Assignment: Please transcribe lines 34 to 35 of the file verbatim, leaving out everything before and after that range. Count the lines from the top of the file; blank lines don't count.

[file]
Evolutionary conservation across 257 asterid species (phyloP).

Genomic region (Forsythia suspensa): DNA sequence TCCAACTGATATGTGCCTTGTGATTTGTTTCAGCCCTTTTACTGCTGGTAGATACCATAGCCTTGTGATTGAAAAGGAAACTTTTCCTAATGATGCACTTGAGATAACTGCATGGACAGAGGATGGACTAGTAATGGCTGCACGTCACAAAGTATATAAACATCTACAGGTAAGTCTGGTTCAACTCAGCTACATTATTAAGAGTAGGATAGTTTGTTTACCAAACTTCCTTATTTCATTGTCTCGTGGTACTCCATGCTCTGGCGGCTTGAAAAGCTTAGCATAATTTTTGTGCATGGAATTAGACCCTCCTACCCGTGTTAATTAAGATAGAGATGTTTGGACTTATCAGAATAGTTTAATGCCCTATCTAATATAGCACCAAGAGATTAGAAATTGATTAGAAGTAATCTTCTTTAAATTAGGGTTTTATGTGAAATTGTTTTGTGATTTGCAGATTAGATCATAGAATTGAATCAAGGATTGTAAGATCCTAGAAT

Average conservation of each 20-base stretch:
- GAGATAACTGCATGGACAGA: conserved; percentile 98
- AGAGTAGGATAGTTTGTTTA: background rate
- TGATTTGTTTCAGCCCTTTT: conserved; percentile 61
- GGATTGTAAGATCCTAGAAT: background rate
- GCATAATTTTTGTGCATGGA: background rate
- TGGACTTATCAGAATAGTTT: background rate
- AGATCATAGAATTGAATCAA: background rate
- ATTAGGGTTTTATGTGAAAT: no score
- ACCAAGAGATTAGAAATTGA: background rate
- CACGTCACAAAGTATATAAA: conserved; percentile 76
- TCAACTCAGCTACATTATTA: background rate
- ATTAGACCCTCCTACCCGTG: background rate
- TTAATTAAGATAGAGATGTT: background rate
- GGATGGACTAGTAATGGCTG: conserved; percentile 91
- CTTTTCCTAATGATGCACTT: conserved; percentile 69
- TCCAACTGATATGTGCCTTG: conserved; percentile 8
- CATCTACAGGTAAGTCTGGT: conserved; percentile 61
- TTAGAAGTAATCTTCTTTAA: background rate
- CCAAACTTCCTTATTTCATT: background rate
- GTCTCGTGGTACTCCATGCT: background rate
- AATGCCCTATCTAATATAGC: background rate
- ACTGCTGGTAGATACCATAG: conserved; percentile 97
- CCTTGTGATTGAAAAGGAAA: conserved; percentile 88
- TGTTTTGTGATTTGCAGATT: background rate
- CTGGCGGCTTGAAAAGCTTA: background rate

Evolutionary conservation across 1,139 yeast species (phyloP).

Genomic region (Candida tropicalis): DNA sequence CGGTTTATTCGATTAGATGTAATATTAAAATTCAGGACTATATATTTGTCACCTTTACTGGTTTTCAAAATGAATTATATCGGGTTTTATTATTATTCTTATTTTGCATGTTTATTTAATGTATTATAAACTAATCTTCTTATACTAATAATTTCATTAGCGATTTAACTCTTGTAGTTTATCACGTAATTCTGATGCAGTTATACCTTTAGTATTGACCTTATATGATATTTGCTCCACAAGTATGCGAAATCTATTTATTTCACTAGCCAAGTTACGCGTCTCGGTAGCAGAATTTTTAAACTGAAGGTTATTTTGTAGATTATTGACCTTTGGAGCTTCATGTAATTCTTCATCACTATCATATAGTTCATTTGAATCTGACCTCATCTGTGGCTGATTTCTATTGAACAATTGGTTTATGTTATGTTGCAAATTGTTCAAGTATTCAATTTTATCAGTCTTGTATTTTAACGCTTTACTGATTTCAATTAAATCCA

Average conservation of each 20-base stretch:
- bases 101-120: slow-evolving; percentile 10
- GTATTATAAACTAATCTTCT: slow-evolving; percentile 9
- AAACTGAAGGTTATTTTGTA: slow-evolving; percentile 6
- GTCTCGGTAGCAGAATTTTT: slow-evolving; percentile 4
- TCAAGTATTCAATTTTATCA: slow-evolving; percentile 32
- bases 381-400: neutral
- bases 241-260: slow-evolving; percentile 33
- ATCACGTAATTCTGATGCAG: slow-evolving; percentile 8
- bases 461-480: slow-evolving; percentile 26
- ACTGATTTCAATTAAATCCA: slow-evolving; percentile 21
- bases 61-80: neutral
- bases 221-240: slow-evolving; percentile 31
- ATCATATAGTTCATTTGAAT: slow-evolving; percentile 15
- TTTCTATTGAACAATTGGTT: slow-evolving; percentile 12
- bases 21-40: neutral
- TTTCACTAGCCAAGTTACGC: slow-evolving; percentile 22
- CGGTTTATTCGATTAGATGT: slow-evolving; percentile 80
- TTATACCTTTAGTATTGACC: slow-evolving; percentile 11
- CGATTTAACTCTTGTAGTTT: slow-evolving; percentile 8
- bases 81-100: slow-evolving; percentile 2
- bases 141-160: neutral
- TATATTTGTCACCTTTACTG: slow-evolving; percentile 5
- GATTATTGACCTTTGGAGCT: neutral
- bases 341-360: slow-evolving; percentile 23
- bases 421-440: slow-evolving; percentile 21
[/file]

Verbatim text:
- AAACTGAAGGTTATTTTGTA: slow-evolving; percentile 6
- GTCTCGGTAGCAGAATTTTT: slow-evolving; percentile 4